Not registered gatherings of religious believers have been a major force in the growing search for religion in China, but – says author Ian Johnson of The Souls of China: The Return of Religion After Mao in the Atlantic – they have largely been condoned by the government, and Johnson does not believe that might change.
China, the world’s rising superpower, is experiencing an explosion of faith. The decades of anti-religious campaigns that followed the 1949 communist takeover are giving way to a spiritual transformation—and among the fastest-growing drivers of that transformation are unregistered churches.
Once called “house” or “underground” churches because they were small clandestine affairs, these groups have become surprisingly well-organized, meeting very openly and often counting hundreds of congregants. They’ve helped the number of Protestants soar from about 1 million when the communists took power to at least 60 million today. Of these believers, about two-thirds are not affiliated with government churches. In other words, Protestants in non-government churches outnumber worshippers in government churches two to one.
This fascinated me, and I wondered how it happened. Why were these independent churches so effective in appealing to China’s burgeoning middle class? And how do they survive despite government efforts to rein in religious groups not part of government-run places of worship?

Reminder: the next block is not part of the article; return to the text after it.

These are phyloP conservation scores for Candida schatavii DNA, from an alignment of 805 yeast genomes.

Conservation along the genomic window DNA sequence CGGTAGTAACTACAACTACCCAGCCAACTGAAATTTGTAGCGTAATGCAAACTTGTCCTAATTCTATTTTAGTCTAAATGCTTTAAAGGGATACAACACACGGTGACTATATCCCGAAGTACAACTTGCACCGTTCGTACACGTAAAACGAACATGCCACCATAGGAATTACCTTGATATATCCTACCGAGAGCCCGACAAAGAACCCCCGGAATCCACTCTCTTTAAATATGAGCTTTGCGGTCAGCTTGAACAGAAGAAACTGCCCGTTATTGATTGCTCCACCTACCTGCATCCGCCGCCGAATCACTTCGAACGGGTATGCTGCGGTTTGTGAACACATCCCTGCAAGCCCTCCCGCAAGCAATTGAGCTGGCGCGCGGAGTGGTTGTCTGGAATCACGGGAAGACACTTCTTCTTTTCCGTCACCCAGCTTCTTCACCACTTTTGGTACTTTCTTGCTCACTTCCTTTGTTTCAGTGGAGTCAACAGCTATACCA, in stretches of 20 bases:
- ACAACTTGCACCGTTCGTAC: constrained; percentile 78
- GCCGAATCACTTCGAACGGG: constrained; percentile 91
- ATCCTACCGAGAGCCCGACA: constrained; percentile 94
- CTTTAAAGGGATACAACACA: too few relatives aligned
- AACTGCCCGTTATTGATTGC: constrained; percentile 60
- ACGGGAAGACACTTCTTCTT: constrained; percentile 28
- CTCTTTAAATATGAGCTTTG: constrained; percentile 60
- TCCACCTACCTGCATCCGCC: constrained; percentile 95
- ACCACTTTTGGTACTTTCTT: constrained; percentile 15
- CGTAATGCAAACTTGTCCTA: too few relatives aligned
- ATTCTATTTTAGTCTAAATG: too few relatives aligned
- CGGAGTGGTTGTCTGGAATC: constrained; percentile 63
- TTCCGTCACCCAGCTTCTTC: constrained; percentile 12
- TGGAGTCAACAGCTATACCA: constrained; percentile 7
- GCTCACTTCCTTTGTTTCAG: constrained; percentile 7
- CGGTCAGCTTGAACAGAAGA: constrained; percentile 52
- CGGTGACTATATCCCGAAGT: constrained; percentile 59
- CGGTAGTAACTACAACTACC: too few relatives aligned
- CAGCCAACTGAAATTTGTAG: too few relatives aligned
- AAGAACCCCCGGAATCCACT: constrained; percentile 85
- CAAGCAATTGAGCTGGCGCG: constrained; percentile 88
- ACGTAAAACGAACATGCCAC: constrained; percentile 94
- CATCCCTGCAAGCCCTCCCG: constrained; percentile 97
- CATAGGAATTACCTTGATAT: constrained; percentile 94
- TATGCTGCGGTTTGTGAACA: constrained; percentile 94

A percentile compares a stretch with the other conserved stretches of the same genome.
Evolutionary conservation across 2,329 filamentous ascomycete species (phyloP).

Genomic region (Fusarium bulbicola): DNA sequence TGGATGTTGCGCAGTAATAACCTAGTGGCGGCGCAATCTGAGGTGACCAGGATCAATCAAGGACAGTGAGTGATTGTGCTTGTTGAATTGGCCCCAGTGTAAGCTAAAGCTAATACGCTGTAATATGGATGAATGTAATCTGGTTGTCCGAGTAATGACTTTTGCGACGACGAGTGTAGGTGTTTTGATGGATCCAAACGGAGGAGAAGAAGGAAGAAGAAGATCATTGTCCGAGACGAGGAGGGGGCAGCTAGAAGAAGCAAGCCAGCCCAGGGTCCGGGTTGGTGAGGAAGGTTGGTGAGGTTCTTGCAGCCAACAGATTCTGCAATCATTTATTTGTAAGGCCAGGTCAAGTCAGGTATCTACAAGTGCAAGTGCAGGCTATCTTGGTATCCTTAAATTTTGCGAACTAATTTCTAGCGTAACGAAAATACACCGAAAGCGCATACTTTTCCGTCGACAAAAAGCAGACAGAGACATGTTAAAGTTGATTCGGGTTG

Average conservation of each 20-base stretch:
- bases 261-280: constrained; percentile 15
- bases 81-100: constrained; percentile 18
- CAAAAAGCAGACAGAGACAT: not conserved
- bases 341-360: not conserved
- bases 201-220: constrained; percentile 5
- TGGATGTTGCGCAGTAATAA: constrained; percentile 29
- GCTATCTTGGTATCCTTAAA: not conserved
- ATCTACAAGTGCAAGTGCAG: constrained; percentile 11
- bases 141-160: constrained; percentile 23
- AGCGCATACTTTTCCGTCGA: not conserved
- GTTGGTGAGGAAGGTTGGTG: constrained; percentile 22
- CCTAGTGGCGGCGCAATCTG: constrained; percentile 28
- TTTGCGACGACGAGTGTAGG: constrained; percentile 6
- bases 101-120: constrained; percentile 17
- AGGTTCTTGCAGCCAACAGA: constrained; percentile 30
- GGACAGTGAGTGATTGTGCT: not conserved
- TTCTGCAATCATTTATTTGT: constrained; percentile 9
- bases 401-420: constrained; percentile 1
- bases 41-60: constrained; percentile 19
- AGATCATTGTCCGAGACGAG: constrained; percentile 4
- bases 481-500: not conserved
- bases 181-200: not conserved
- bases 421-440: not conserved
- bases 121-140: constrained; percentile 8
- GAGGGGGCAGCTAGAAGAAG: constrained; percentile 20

To find out, I knew it would be important to report from the ground up. If you rely solely on newspaper headlines and human rights reports, you’ll only understand one aspect of a society: its problems. For instance, after reading the recent Freedom House report about intensifying religious persecution under Chinese President Xi Jinping, you may come away with the impression that in China the main story of religion is repression. But any casual visitor to the country can tell you that the number of churches, mosques, and temples has soared in recent years, and that many of them are full. While problems abound, the space for religious expression has grown rapidly, and Chinese believers eagerly grab it as they search for new ideas and values to underpin a society that long ago discarded traditional morality.
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